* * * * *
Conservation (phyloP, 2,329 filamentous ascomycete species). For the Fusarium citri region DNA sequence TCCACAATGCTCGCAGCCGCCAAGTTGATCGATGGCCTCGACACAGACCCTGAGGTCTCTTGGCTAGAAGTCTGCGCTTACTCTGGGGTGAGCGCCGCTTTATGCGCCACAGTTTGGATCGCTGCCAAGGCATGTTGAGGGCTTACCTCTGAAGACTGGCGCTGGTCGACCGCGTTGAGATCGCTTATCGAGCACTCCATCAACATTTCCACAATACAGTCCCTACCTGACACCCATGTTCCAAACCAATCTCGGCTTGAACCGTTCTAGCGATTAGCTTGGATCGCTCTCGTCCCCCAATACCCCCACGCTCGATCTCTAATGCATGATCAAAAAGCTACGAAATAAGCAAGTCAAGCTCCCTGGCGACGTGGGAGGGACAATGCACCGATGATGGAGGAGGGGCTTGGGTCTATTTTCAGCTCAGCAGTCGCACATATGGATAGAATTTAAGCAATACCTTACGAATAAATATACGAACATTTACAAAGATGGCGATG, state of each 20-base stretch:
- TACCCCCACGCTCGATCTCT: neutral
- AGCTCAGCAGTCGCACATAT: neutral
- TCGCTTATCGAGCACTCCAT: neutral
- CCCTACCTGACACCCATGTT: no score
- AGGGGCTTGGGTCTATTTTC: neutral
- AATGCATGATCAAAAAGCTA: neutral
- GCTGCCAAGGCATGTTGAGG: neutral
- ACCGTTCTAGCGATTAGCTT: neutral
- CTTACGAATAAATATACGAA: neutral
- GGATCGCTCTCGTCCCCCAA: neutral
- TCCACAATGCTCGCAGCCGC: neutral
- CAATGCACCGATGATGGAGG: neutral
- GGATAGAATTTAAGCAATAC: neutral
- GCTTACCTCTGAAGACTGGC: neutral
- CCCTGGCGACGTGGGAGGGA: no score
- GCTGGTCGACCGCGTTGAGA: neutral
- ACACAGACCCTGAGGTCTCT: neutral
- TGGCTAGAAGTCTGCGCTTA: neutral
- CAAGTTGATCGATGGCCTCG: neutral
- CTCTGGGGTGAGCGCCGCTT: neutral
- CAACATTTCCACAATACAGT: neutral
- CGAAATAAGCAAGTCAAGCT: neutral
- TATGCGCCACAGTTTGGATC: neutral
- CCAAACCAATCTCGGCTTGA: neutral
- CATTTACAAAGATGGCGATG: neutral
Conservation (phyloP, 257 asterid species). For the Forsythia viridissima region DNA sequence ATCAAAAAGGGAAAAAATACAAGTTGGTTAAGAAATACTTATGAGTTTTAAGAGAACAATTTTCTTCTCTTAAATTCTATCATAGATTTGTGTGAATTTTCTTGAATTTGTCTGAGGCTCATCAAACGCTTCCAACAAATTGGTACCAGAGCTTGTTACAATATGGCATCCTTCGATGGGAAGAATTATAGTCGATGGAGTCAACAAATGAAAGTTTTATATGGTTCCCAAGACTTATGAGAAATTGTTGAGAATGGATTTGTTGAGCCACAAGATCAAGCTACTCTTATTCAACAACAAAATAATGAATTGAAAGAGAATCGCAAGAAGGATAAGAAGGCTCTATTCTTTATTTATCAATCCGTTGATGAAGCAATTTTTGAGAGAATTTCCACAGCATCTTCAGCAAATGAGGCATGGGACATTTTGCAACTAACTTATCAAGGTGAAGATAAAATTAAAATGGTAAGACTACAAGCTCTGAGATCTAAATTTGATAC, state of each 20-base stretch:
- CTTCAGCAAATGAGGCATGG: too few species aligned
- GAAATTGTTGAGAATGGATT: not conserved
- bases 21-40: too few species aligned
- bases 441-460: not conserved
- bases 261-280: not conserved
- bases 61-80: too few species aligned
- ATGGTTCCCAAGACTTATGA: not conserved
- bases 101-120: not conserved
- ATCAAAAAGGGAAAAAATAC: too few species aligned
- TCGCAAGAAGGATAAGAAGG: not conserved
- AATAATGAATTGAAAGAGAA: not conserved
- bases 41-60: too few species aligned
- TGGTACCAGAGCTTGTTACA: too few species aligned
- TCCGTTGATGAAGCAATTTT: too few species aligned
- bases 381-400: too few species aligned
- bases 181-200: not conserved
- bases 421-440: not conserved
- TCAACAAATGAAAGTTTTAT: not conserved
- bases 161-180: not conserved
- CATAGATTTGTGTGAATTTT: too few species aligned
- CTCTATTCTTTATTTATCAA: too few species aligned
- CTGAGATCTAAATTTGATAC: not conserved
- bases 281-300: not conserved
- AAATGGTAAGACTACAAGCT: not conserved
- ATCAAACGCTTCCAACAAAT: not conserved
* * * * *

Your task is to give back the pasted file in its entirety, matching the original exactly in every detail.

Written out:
Conservation (phyloP, 2,329 filamentous ascomycete species). For the Fusarium citri region DNA sequence TCCACAATGCTCGCAGCCGCCAAGTTGATCGATGGCCTCGACACAGACCCTGAGGTCTCTTGGCTAGAAGTCTGCGCTTACTCTGGGGTGAGCGCCGCTTTATGCGCCACAGTTTGGATCGCTGCCAAGGCATGTTGAGGGCTTACCTCTGAAGACTGGCGCTGGTCGACCGCGTTGAGATCGCTTATCGAGCACTCCATCAACATTTCCACAATACAGTCCCTACCTGACACCCATGTTCCAAACCAATCTCGGCTTGAACCGTTCTAGCGATTAGCTTGGATCGCTCTCGTCCCCCAATACCCCCACGCTCGATCTCTAATGCATGATCAAAAAGCTACGAAATAAGCAAGTCAAGCTCCCTGGCGACGTGGGAGGGACAATGCACCGATGATGGAGGAGGGGCTTGGGTCTATTTTCAGCTCAGCAGTCGCACATATGGATAGAATTTAAGCAATACCTTACGAATAAATATACGAACATTTACAAAGATGGCGATG, state of each 20-base stretch:
- TACCCCCACGCTCGATCTCT: neutral
- AGCTCAGCAGTCGCACATAT: neutral
- TCGCTTATCGAGCACTCCAT: neutral
- CCCTACCTGACACCCATGTT: no score
- AGGGGCTTGGGTCTATTTTC: neutral
- AATGCATGATCAAAAAGCTA: neutral
- GCTGCCAAGGCATGTTGAGG: neutral
- ACCGTTCTAGCGATTAGCTT: neutral
- CTTACGAATAAATATACGAA: neutral
- GGATCGCTCTCGTCCCCCAA: neutral
- TCCACAATGCTCGCAGCCGC: neutral
- CAATGCACCGATGATGGAGG: neutral
- GGATAGAATTTAAGCAATAC: neutral
- GCTTACCTCTGAAGACTGGC: neutral
- CCCTGGCGACGTGGGAGGGA: no score
- GCTGGTCGACCGCGTTGAGA: neutral
- ACACAGACCCTGAGGTCTCT: neutral
- TGGCTAGAAGTCTGCGCTTA: neutral
- CAAGTTGATCGATGGCCTCG: neutral
- CTCTGGGGTGAGCGCCGCTT: neutral
- CAACATTTCCACAATACAGT: neutral
- CGAAATAAGCAAGTCAAGCT: neutral
- TATGCGCCACAGTTTGGATC: neutral
- CCAAACCAATCTCGGCTTGA: neutral
- CATTTACAAAGATGGCGATG: neutral
Conservation (phyloP, 257 asterid species). For the Forsythia viridissima region DNA sequence ATCAAAAAGGGAAAAAATACAAGTTGGTTAAGAAATACTTATGAGTTTTAAGAGAACAATTTTCTTCTCTTAAATTCTATCATAGATTTGTGTGAATTTTCTTGAATTTGTCTGAGGCTCATCAAACGCTTCCAACAAATTGGTACCAGAGCTTGTTACAATATGGCATCCTTCGATGGGAAGAATTATAGTCGATGGAGTCAACAAATGAAAGTTTTATATGGTTCCCAAGACTTATGAGAAATTGTTGAGAATGGATTTGTTGAGCCACAAGATCAAGCTACTCTTATTCAACAACAAAATAATGAATTGAAAGAGAATCGCAAGAAGGATAAGAAGGCTCTATTCTTTATTTATCAATCCGTTGATGAAGCAATTTTTGAGAGAATTTCCACAGCATCTTCAGCAAATGAGGCATGGGACATTTTGCAACTAACTTATCAAGGTGAAGATAAAATTAAAATGGTAAGACTACAAGCTCTGAGATCTAAATTTGATAC, state of each 20-base stretch:
- CTTCAGCAAATGAGGCATGG: too few species aligned
- GAAATTGTTGAGAATGGATT: not conserved
- bases 21-40: too few species aligned
- bases 441-460: not conserved
- bases 261-280: not conserved
- bases 61-80: too few species aligned
- ATGGTTCCCAAGACTTATGA: not conserved
- bases 101-120: not conserved
- ATCAAAAAGGGAAAAAATAC: too few species aligned
- TCGCAAGAAGGATAAGAAGG: not conserved
- AATAATGAATTGAAAGAGAA: not conserved
- bases 41-60: too few species aligned
- TGGTACCAGAGCTTGTTACA: too few species aligned
- TCCGTTGATGAAGCAATTTT: too few species aligned
- bases 381-400: too few species aligned
- bases 181-200: not conserved
- bases 421-440: not conserved
- TCAACAAATGAAAGTTTTAT: not conserved
- bases 161-180: not conserved
- CATAGATTTGTGTGAATTTT: too few species aligned
- CTCTATTCTTTATTTATCAA: too few species aligned
- CTGAGATCTAAATTTGATAC: not conserved
- bases 281-300: not conserved
- AAATGGTAAGACTACAAGCT: not conserved
- ATCAAACGCTTCCAACAAAT: not conserved